Venezuela: Stronghold of FARC Dissidents

Dissidents of the former Revolutionary Armed Forces of Colombia (FARC, in Spanish) have established a presence in Venezuela and work alongside the regime of Nicolás Maduro, engaging in illegal gold mining and controlling a large part of the drug trafficking market, security experts say.
Diálogo | 30 August 2019

Transnational Threats

Former FARC commander Jesús Santrich (seated at center) occupies his seat at the Colombian National Congress next to other members demonstrating against his presence in Bogotá, June 12, 2019. Santrich, wanted for U.S. drug trafficking charges, is believed to have fled to Venezuela soon after. (Juan Barreto, AFP)

“Don’t have any doubts about it,” Rocío San Miguel, director of Venezuelan nongovernmental organization (NGO) Control Ciudadano, which specializes in security, defense, and military issues, told Diálogo, concerning the presence of FARC dissidents in Venezuela.

Venezuelan attorney Fermín Marmol García, a security analyst and director of the Criminal Science and Criminology Institute at Saint Mary University in Caracas, echoed San Miguel’s words and described the country as “porous” with a weak government that not only sustains a corridor of criminal activities, but also harbors irregular armed groups.

“The most important presence of a foreign organized criminal group is the National Liberation Army [ELN, in Spanish],” Marmol García told Diálogo. “The ELN is perhaps the criminal group that has benefited most from our institutional weakness, but FARC dissidents are also present.”

On July 16, Colombian President Iván Duque accused the Maduro regime of protecting FARC dissidents. In an interview with the Colombian television news program Noticias RCN, Duque said missing leaders Luciano Marín, alias Iván Márquez; Hernán Darío Velásco, alias el Paisa; and Henry Castellanos, alias Romaña, were in Venezuela.

“They are not over there playing dolls; they are protected by the Nicolás Maduro dictatorship,” Duque said.

In late July, Maduro offered refuge to two former FARC commanders sought by Colombian judicial authorities: Márquez, who led the negotiations for the peace process with Colombia and whose whereabouts became unknown in August 2018 and Seuxis Pausías Hernández, alias Jesús Santrich, wanted for U.S. drug trafficking charges, who fled Colombia in July after taking his seat in the Colombian Congress under the terms of the peace accords.

Maduro’s move, San Miguel said, “defied the international democratic community and was a confession of protection.”

Several sources, including San Miguel, former Colombian President Andrés Pastrana, and Maduro’s ex-spy chief General Manuel Cristopher Figuera, said they believed both leaders crossed into Venezuela before leaving for Cuba. 

“I have received the following information,” Pastrana wrote on Twitter August 10. “The airplane for the exclusive use of Nicolás Maduro, disguised as a commercial flight from [Venezuelan airline] Conviasa, tail number YV3016, took off from Ramp 4 from Caracas heading for Havana. It transported Iván Márquez, Santrich, and Adán Chávez [Hugo Chávez’s older brother and former ambassador to Cuba] for an emergency meeting in Cuba.”

In an interview with Spanish news agency EFE, Gen. Figuera, in exile in the United States, said local sources confirmed the presence of Santrich in early July in Caracas’ Fort Tiuna military complex.

Criminal enclave

At a United Nations Security Council briefing on the peace process in Colombia on July 19, Colombian Foreign Minister Carlos Holmes said that while Colombia is working to reintegrate more than 10,000 former guerillas, 16 percent of the leaders “haven’t told the truth, haven’t attended hearings, and haven’t committed to the guarantees of non-repetition because their current whereabouts are unknown.”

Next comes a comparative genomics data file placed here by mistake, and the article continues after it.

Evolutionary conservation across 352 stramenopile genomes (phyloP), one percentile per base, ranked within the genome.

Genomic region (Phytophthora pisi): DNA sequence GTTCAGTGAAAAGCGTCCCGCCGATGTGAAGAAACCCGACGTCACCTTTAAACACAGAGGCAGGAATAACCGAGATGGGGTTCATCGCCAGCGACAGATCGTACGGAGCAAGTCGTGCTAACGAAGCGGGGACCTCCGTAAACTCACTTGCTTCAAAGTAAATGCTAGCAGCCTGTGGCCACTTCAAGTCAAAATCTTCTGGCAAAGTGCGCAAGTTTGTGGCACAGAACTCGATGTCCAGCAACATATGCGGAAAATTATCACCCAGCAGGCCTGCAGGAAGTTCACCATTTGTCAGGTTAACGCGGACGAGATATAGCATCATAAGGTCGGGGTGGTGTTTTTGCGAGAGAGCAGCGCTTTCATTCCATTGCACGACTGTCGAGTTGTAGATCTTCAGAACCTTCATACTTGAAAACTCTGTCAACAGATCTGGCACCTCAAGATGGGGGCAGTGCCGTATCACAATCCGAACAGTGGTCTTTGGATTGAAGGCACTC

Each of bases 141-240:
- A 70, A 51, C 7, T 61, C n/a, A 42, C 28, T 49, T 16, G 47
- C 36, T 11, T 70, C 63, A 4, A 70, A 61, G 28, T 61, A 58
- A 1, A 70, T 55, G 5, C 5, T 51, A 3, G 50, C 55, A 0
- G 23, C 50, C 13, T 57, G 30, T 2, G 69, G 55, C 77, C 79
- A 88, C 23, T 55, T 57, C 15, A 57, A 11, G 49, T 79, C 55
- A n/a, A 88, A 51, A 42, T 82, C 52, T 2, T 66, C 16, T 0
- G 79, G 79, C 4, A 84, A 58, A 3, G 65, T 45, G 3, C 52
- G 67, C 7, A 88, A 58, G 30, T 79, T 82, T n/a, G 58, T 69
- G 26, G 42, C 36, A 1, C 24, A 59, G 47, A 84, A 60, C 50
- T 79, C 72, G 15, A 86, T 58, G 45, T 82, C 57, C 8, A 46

In early 2019, the Venezuelan NGO FundaRedes, which conducts research on human rights and democracy, said it identified at least six armed groups led by former FARC leaders carrying out illicit activities in Venezuela, most specifically in the states of Amazonas, Apure, Bolivar, Táchira, and Zulia, which border Colombia.

According to the NGO, FARC dissidents have entered into agreements with the ELN and engage in illegal gold mining in the Orinoco Mining Arc region of Bolivar and Amazonas states. The NGO also says they have strengthened the drug trafficking corridor between Colombia and Venezuela and have ties to several transnational criminal groups, such as Mexico’s Sinaloa and Brazil’s Red Command drug cartels.

U.S. investigative organization InSight Crime, which specializes in security threats in Latin America and the Caribbean, reported that an October 2018 meeting between FARC and ELN leaders took place in Apure state in Venezuela to consolidate their cooperation. According to the organization’s sources, Márquez and El Paisa were said to have attended the meeting.

“The FARC is present through its greatly diminished dissidence, controlling its share of cocaine trafficking, storage, distribution, and collateral issues such as extortion in its area of influence,” Marmol García said. “Between 600 to 1,000 FARC dissidents could be present in Venezuela.”

The presence of FARC rebels on Venezuelan soil and the support they receive from the Chavista regime is longstanding. Between 2008 and 2017, the U.S. government designated at least 10 current and former Venezuelan government officials and military officers who were assisting FARC members in narcotrafficking activities, and facilitating arms sales and security.

Their presence in Venezuela under Maduro’s protection, experts say, puts stability in the region at risk. “The presence of the FARC in Venezuela is expected to increase in the same measure as the peace accords seem to be eroding,” San Miguel said.

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